Thank you for your patience. There are a number of things that could be going on here this evening with your girl Dittie. Given her age, we need to consider everything from an acute gastroenteritis or toxicity, through to an internal organ or endocrine problem. It definitely sounds as though she is nauseous, hence the restleness and howling, but there could potentially be other symptoms here, so continue to keep a close eye on your girl if you can. For now, make sure there is plenty of water available for her and encourage her to drink. You can with hold her food for a few hours in case she does have a stomach upset here. If she seems particularly distressed and restless, then given her age, I would definitely encourage you to get her seen now if you can. It is always better to play it safe here and the howling and pacing is a strong signal that she is distressed and/or painful. A full physical exam and a couple of diagnostics will likely give your local ER vet an exact idea of what is going on here.
If you can't get her seen right now, please keep an eye on her mucus membranes, capillary refill time and respiratory rate tonight as follows (do be careful that your girl doesn't try to bite you):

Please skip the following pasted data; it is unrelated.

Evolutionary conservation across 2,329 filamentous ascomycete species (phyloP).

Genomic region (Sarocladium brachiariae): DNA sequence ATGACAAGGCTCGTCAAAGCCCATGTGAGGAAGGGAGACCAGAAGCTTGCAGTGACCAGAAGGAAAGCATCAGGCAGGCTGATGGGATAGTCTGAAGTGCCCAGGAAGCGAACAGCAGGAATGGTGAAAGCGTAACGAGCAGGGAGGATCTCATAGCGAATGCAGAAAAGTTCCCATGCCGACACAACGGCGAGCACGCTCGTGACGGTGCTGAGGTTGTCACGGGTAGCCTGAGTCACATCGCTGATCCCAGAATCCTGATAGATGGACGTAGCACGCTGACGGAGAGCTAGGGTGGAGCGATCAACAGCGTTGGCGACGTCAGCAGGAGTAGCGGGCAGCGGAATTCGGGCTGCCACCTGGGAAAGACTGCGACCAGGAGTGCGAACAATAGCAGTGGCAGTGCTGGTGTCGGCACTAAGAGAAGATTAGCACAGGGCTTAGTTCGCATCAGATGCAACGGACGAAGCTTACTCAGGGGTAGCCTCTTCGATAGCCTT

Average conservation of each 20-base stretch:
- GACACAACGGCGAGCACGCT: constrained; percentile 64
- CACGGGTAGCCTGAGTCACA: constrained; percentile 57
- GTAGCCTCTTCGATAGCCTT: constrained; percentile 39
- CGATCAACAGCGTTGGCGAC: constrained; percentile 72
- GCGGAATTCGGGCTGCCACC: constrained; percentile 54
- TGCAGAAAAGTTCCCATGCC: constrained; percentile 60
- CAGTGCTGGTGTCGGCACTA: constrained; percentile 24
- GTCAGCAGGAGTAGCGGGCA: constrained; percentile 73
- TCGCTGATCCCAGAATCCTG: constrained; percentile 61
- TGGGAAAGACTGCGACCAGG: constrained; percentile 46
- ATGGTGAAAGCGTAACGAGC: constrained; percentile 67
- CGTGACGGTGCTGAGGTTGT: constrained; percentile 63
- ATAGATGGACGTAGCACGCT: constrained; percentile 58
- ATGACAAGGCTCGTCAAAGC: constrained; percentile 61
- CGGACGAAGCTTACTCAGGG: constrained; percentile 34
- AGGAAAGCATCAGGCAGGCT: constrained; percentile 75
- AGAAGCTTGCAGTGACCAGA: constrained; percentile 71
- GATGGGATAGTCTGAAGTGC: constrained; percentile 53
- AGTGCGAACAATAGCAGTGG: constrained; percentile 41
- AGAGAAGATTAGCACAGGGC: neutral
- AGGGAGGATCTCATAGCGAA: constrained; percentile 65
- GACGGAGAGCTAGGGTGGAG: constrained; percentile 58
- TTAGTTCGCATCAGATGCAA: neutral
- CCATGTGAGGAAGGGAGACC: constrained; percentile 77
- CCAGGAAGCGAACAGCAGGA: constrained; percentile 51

Mucus membranes - flip her lip and look at the color of her gums. They should maintain a nice salmon pink color. Get her to the emergency Vet if they appear white or very pale pink, or if they are a dark deep red color.
Capillary Refill time - this measures blood perfusion and test this by putting your thumb on her gum to apply pressure. After you release your thumb you will see the gum blanch. Capillary refill time is the amount of time it takes (in seconds) for the gum to return to a healthy pink color from the blanched white color. If 2 seconds or less don't worry - if it is taking significantly more time, again - off to the emergency Vet.
Respiratory Rate - if she seems to be panting or breathing rapidly throughout the night, this is a sign of shock and or pain and a signal for a trip to the emergency Vet.
If you think this could indeed be related to nausea, then you may also want to try her with a little pepcid. The typical dose for this type of situation is 0.25mg per pound of body weight up to twice daily. You can read more about the use of Pepcid in dogs online here: http://www.petplace.com/article/drug-library/library/over-the-counter/famotidine-pepcid
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